Shell’s OML 11: FG ordered to renew licence for 20 years

The Minister of Petroleum Resources has been instructed by the Federal High Court in Abuja to grant the renewal of the Oil Mineral Lease (OML) 11 licence to Shell Petroleum Development Company of Nigeria. 

The renewal is expected to last for 20 years as against the 30 years requested by the company, according to Justice Taiwo Taiwo. 

The case with suit number CS/524/19 was instituted against the Minister of Petroleum Resources, President Muhammadu Buhari and the Minister of State for Petroleum Resources, Timipre Silva to seek the intervention of the court over the controversy surrounding the OML 11.

What you should know: The Petroleum Act of 1969 (as amended) empowers the Minister of Petroleum to grant or revoke the exploration, prospecting and production rights of the operating companies. The Minister of Petroleum Resources, President Muhammadu Buhari tried to revoke Shell’s license in a bid to solve the protracted disputes between the people of Ogoniland and Shell over oil exploration of their land.

The Minister of Petroleum Resources, who is also President Muhammadu Buhari, was the 1st defendant while the 2nd defendant was the Minister of State for Petroleum Resources, Timipre Sylva.

Claims: Shell Petroleum Development Company (SDPC) wanted to force the Ministry to renew OML 11, as well as 14 other oil mining leases that were approved for it on June 30.

The Federal Government, however, explained that its decision not to renew the operating license was in the best interest of the nation’s security.

The Counsel to the FG, Mohammed Diri, defended the government, saying that government’s role was to guarantee the safety of lives and properties and refusal to renew OML 11 was one of those ways to prevent any escalation of a security breach in Ogoniland.

OML 11 covers an area of 3,095.25 square kilometres that stretch between Rivers and Imo with 14 oilfields, 10 out of which are located in Ogoni area of Rivers.

SPDC went out of its way to compel the government to commit an illegality because an approval by the Minister of State for Petroleum of “a single oil block size of 3, 095.25 is tantamount to facilitating illegality which contravenes the Drilling and Production Regulation that restricts the size of an OML block to 1.295 square kilometres (500 miles),” Diri argued.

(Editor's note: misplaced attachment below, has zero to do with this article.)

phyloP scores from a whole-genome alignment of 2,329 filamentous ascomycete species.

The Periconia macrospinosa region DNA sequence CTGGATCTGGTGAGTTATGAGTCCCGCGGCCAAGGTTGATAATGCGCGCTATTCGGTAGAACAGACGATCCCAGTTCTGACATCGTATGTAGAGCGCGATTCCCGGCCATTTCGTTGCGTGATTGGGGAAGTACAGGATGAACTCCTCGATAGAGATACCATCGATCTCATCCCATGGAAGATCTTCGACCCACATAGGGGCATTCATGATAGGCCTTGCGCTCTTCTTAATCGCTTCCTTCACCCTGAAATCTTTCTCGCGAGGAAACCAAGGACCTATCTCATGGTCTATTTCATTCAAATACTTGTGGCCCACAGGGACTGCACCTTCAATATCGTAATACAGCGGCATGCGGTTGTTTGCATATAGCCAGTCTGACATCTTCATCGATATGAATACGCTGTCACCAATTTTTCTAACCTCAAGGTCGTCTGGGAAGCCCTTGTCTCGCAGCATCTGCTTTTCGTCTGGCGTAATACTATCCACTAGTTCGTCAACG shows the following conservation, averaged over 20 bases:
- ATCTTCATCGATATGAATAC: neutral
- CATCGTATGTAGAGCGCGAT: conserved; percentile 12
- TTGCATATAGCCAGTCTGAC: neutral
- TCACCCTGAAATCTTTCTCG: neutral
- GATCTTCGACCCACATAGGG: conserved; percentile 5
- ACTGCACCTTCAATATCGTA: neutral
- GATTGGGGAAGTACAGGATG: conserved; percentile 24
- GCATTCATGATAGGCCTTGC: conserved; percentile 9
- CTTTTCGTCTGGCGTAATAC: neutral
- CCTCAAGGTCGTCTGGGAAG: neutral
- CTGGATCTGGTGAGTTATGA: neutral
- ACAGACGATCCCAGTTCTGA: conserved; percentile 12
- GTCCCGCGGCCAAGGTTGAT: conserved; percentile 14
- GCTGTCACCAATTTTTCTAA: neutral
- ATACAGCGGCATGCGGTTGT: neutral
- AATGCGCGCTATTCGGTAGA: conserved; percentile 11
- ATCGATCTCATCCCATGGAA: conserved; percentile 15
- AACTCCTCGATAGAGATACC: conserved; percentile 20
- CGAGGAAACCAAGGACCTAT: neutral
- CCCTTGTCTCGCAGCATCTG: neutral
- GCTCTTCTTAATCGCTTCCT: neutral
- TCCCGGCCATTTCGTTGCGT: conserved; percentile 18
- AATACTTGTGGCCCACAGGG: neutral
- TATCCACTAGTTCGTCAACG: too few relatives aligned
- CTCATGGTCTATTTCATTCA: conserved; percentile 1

He asked the judge to dismiss the case since SPDC’s suit was devoid of merit and had no strong claims.

Justice Taiwo noted that the provision of the law makes it mandatory for the Minister of Petroleum to grant a renewal of a license if an applicant met all the conditions.

My understanding of paragraph 13 (1) of the first schedule to the Petroleum Act states that it is mandatory for the minister to grant a renewal if all the conditions have been met,” he said.

The judge held that there was no evidence before him to prove that the plaintiff had not met with the conditions stated in the provision.

I see no conflict in these two paragraphs. I am of the view that what these paragraphs say is that a term of a mining lease shall not exceed 20 years,” he added.

He also said the Drilling and Production Regulation cannot be upgraded to the position of the Petroleum Act and the issue that the defendant cannot grant more than 1, 295 square meters as the case with the total area covered by the OML 11 which had been in existence before the regulation came into being.

I, therefore, find that having fulfilled all obligations required for the renewal of Oil Mining Lease 11, including the payment of rent and royalties and having applied for the renewal of the lease in line with the law, the plaintiff should be granted the renewal.

I hereby order that the defendants are hereby compelled to grant the application for the OML 11 but it shall be in accordance with Paragraph 10 of the first schedule to the Petroleum Act as regards the number of years stated therein and that there shall be no reduction in size of OML 11 as being contemplated by the defendants,” Justice Taiwo ruled.

The backstory: In March 2019, the Nigerian Government directed the Nigerian National Petroleum Commission (NNPC) to take over the entire OML 11 from Shell Petroleum Development Company.

This was contained in a letter titled ‘Operatorship of Entire Oil Mining Lease 11′. OML 11 in Ogoniland is one of the most important blocks in Nigeria with 33 oil and gas fields including Bodo, Bodo West and Yorla fields.

The oil blocks have caused protracted disputes between the people of Ogoniland and Shell over the degradation of their environment by the oil giant.

The local arm of Shell, SPDC abandoned activities in the Ogoni section of the lease for about 26 years following the crisis that erupted after the killing of prominent Ogoni leaders including Ken Saro-Wiwa. In 2015, SPDC agreed to pay a settlement of $15.5 Million (N3 billion), just to resolve the case.

Source: Nairametrics

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